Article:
My Imaginary Life Through Vintage Pattern Illustrations – Part II

I had the best surprise yesterday! I got a package in the mail and it looked suspiciously sewing-related. Except that I hadn’t ordered anything. What could it be?

Inside were these amazing vintage patterns from my friend F. (Name withheld to protect the innocent from the harsh glare of sewing blog fame). These patterns are so amazing!!! And unexpected. She had been helping her parents move, and found these and thought of me. Yay!

Looks like someone (her mum?) was a big fan of the mod look in the late 60s.

Vintage patterns from the 1960s.
Vintage patterns from the late 1960s.

And beyond the obvious benefit of now being able to sew some really amazing dresses, it also means round two of  My Imaginary Life Through Vintage Pattern Illustrations.

Vogue 1866 Vogue Couturier Design Fabiani - One-Piece Dress
Vogue 1866 Vogue Couturier Design Fabiani – One-Piece Dress

I don’t even know where I’m going in this outfit, but I bet I need a Vespa and a bob haircut to get there. And the hat!

Vogue 1910 Vogue Paris Original Lanvin - Misses One-Piece Dress
Vogue 1910 Vogue Paris Original Lanvin – Misses One-Piece Dress

This dress looks pretty modern. Until you get to the broach, but this might be my safest bet to sew. She’s wearing gloves (and Lanvin), so maybe I get to go to some sort of posh party. The theatre, perhaps.

Vogue 2097 Misses' One-Piece Dress
Vogue 2097 Misses’ One-Piece Dress

Oh yay! Looks like Mr Garment is taking me out to dinner someplace fancy. View A folks! Will there be cocktails^

Vogue 1867 Vogue Couturier Design Federico Forquet - One-Piece Dress
Vogue 1867 Vogue Couturier Design Federico Forquet – One-Piece Dress

Looks like I’m off to some sort of party with Edie Sedgwick, maybe. Or just lunch in Rome? I think this one is my favourite. The dress might need to be just a tad shorter though, no?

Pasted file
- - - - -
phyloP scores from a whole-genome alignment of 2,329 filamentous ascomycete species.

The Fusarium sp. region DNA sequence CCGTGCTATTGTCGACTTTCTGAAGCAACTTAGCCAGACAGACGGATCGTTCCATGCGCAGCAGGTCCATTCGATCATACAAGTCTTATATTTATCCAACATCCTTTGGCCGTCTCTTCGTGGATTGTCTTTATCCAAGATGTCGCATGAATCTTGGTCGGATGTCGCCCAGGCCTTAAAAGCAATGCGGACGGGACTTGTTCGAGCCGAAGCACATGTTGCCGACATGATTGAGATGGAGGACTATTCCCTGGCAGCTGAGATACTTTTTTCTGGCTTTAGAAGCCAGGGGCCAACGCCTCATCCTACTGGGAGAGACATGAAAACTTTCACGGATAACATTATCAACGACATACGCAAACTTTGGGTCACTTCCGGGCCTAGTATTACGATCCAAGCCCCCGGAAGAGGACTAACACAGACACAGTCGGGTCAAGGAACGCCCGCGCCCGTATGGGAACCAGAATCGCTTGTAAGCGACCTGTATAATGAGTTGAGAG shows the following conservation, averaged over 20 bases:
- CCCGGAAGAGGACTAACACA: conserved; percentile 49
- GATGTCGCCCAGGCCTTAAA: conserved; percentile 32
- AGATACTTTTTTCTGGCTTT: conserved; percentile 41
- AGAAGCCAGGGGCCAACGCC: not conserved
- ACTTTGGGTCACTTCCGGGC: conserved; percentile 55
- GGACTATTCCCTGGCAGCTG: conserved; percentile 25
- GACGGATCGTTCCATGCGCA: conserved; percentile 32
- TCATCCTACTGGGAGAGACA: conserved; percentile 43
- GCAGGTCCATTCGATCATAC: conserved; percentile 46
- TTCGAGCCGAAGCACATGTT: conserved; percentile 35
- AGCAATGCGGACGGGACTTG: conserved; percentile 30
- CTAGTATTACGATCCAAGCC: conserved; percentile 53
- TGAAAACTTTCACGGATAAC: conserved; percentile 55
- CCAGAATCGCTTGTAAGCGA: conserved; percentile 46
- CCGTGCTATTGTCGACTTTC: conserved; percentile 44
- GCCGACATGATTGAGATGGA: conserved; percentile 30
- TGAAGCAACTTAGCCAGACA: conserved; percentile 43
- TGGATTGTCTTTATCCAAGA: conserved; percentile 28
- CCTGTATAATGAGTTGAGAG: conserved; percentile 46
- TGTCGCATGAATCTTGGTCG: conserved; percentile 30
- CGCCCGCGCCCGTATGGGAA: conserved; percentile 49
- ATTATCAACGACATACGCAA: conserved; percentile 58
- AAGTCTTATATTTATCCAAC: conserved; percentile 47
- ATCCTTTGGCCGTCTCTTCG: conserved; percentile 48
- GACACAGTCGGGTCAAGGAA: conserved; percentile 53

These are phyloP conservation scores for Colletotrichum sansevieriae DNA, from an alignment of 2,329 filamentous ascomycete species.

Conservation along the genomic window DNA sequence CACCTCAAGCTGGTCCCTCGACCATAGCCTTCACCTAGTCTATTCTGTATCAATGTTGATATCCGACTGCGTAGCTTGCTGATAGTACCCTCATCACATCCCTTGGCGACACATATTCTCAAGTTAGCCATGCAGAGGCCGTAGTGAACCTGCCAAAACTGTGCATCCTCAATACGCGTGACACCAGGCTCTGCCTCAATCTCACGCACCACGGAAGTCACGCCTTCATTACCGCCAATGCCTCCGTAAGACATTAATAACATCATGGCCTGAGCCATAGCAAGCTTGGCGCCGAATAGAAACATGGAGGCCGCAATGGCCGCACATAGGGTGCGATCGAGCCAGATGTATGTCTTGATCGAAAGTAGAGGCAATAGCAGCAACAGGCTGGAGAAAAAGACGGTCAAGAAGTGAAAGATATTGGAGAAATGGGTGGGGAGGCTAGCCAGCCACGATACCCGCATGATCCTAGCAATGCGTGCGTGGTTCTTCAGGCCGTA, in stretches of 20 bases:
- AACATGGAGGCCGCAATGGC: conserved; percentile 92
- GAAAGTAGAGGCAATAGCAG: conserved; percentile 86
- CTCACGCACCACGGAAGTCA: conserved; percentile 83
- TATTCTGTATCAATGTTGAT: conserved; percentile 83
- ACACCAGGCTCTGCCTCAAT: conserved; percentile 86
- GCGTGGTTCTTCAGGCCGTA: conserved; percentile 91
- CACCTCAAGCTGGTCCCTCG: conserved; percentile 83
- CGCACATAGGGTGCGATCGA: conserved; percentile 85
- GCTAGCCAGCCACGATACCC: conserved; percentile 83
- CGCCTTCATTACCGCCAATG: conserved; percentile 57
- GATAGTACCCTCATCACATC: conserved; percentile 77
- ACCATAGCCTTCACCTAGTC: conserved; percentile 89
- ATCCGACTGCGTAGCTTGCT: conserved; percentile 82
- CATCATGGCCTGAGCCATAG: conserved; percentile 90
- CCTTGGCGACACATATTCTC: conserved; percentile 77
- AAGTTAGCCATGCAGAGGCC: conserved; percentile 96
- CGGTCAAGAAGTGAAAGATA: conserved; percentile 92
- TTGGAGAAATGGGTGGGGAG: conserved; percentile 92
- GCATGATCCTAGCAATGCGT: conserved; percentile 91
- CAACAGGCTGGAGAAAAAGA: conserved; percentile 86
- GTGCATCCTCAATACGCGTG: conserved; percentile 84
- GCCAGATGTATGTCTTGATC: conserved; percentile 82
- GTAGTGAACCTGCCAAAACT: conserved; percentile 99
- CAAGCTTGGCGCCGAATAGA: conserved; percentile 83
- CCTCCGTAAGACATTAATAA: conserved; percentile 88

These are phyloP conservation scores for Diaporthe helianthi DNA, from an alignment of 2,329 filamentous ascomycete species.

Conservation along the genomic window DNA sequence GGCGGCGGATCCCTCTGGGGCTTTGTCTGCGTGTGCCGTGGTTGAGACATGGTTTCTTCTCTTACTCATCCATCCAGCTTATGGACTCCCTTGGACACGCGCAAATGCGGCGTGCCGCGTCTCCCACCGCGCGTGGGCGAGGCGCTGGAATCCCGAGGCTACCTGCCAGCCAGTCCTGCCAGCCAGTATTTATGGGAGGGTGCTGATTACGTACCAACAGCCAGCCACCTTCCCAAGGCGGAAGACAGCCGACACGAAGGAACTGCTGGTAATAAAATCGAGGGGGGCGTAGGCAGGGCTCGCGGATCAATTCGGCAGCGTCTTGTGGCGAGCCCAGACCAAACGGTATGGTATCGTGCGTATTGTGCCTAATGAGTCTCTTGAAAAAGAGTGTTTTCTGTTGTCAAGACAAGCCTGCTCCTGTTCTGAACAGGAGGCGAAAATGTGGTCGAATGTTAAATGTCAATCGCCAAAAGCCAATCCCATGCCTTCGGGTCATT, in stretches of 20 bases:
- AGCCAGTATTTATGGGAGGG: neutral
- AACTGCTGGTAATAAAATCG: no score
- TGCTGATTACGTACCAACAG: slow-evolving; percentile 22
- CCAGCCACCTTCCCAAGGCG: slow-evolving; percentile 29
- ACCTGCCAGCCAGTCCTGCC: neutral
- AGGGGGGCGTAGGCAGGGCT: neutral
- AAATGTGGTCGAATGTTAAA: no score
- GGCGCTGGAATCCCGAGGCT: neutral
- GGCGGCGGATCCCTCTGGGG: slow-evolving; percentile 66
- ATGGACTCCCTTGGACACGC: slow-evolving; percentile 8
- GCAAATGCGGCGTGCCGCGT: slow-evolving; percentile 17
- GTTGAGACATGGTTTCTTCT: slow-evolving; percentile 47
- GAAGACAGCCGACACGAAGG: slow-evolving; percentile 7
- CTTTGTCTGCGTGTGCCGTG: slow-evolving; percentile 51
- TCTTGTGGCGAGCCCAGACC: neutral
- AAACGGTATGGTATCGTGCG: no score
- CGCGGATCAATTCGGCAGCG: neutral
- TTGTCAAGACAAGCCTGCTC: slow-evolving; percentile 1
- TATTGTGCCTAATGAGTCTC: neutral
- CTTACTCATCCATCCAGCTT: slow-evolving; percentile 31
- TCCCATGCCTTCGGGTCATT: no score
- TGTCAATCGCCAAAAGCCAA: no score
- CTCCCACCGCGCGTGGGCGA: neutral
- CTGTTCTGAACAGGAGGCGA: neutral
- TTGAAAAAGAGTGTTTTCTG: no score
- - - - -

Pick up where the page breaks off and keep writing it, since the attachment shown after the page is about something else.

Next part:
Vogue 1985 Vogue Americana Teal Traina - Misses' One-Piece Dress
Vogue 1985 Vogue Americana Teal Traina – Misses’ One-Piece Dress

This one is cute, but I’m not sure if I can pull it off with my figure. I’m not as petite as those 60s models. But it looks like I’m off to the Mad Men steno pool.

Vogue 1985 Vogue Americana Teal Traina - Misses' One-Piece Dress
“Young, fresh, bright and professional!”

On the back it describes the designer’s look as “young, fresh, bright and professional!”. Yup, I’m off to get a job!

Vogue 1854 Vogue Americana James Galanos - One-Piece Dress
Vogue 1854 Vogue Americana James Galanos – One-Piece Dress

Now, with the improbable bowler, I can only be off to a casting session for The Avengers. But hat aside, this dress is the most unique. It has a sort of draped panel that opens on one side in the front (with a pocket) and the opposite side in the back. Very unique!

So thank you very much F. for sending me the patterns, and please thank your mother for me, for her great taste in 1960s patterns and for making you clean out the basement.

So what do you think? What should I sew first? And where can I get those hats?

More Family Patterns

I hope you had a good Easter. Mine was great. This year, the Easter bunny brought me vintage patterns! They are so much more exciting than chocolate and last longer too. Let’s take a look.

Look at all those new patterns!
Look at all those new patterns!

I know! Soooo many patterns.

A little while ago I posted an article on a bunch of patterns that my mother gave me. Well, my husband’s aunt saw the article and thought I might like her old patterns too. So generous!

I can’t show them all, so here are the ones I’m most likely to sew.

The blouse is Style 3351 from 1981. Next is a bias skirt, McCalls 3296, from 2001. Finally Simplicity 7254 from 1975, an apron.

There is a nice blouse (Style 3351) from the early 1980s, but it’s got 1970s styling. There is McCall’s 3296, which is a bias-cut skirt. There is also a fishtail version, but I think I’ll stick with the classic a-line skirt. Another good one is Simplicity 7254, an apron from 1975. I can’t believe I have no apron patterns at all, and yet I am in need of an apron.

This is McCalls 5861, from 1992: jacket, tank dress or top, skirt & pants or shorts.

This is another one that looks nice. McCall’s 5861, from 1992 includes a tank top and dress with Made-For-You A-B-C-D cup sizing. I think it might make a nice summer dress.

Simplicity 7412, from 1976: child’s dress and capelet. A French jumper pattern from Modes et Travaux. Simplicity 1434; ca. 1955/56; boy’s pajamas in two lengths.

But the real gems are in the children’s patterns. Here we have Simplicity 7412, from 1976. Clearly, it’s a first communion dress, but without the capelet (and maybe a bit more length) it’s quite cute. Then there is this French pattern for a jumper by Modes et travaux. And my favourite is the boys pyjamas. They are pull-on with no buttons! My kids are pretty allergic to buttons, and this pattern has a really nice, unique neckline.